John

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  24. Instead of vinegar, I add white wine to the chicken broth, and red wine to the beef broth. This helps leach out the calcium in the bones, without the vinegar taste. The alcohol cooks out, and the flavor is divine!

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  26. I tried making bone broth once…. I did roast the bones first but my broth still STUNK when I made it. The top was all foamy and gross. I stuck it out and strained and froze it but am to scared to use it. I would hate to have that smell again!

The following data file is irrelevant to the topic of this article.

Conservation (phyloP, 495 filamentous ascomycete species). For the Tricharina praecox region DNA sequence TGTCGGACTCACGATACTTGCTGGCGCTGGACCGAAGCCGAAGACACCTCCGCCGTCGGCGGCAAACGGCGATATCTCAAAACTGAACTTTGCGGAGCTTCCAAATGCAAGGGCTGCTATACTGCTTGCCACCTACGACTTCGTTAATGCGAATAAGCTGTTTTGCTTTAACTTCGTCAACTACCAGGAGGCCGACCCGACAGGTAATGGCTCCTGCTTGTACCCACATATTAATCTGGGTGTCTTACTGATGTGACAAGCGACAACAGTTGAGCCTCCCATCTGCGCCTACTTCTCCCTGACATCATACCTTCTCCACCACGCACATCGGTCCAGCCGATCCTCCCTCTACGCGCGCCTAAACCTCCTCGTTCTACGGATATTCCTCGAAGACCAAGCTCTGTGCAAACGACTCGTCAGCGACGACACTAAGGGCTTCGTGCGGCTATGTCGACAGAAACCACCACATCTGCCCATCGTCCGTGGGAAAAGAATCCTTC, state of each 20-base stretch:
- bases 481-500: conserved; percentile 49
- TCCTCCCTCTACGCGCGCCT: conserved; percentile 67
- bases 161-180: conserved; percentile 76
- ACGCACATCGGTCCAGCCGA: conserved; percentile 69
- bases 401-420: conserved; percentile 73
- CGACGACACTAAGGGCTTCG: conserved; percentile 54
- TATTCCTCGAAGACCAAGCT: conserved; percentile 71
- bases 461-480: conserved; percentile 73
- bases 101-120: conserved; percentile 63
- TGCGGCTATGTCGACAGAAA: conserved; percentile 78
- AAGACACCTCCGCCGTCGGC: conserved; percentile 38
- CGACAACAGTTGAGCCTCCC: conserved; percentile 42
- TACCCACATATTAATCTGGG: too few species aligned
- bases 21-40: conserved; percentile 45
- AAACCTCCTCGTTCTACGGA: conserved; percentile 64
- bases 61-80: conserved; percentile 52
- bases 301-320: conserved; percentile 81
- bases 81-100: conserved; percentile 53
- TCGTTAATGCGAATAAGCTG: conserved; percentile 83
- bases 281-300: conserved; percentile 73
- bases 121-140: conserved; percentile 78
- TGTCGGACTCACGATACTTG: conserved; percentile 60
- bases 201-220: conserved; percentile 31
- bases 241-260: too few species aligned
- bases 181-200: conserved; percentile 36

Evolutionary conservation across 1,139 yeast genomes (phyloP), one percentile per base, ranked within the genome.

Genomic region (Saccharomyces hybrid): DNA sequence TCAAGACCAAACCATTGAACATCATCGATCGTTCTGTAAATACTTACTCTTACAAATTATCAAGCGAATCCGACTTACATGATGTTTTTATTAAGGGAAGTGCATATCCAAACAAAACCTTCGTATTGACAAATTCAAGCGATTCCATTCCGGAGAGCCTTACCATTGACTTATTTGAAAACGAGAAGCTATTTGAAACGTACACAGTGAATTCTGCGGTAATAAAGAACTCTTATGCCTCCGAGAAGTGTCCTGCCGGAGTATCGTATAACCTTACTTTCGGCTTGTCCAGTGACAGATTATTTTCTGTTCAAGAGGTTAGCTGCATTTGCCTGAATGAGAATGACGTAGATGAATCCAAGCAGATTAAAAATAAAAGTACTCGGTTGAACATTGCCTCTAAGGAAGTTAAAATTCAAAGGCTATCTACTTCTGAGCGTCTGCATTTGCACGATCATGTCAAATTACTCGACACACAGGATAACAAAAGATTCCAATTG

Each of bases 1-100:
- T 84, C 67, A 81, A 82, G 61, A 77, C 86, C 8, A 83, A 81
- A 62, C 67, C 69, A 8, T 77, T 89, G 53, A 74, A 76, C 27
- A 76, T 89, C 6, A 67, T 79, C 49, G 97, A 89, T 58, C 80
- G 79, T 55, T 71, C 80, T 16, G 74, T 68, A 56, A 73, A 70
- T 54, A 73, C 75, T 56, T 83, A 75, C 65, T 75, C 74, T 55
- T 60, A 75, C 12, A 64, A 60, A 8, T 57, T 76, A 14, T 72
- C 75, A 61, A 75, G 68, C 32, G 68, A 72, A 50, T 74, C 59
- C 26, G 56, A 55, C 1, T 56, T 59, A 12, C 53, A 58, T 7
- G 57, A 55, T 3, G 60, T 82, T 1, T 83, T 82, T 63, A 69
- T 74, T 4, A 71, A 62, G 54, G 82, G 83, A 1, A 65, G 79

The bones I used didn’t have any meat on them. Could that have been part of the problem?

  27. You can also sautee the bones slightly with onions..in the islands we sautee first, sometimes I don’t I boil the bones as is, but I add aromatics like scallion, clove, thyme, lemongrass etc…fresh green herbs, and it smells, and tastes great..
    We also marinate first too a little vinegar, salt, black pepper, and if you add the garlic, onions, thyme etc in the marinade, you can sautee the whole thing first, then add water..
    I’m glad to see a post on beef bones, enough people don’t realize the nutritional value…especially if you are dieting, it’s a great fulling, hot concoction that beats coffee, and overly heavy meals..
    We also do the same with fish heads and we call it fish tea:-)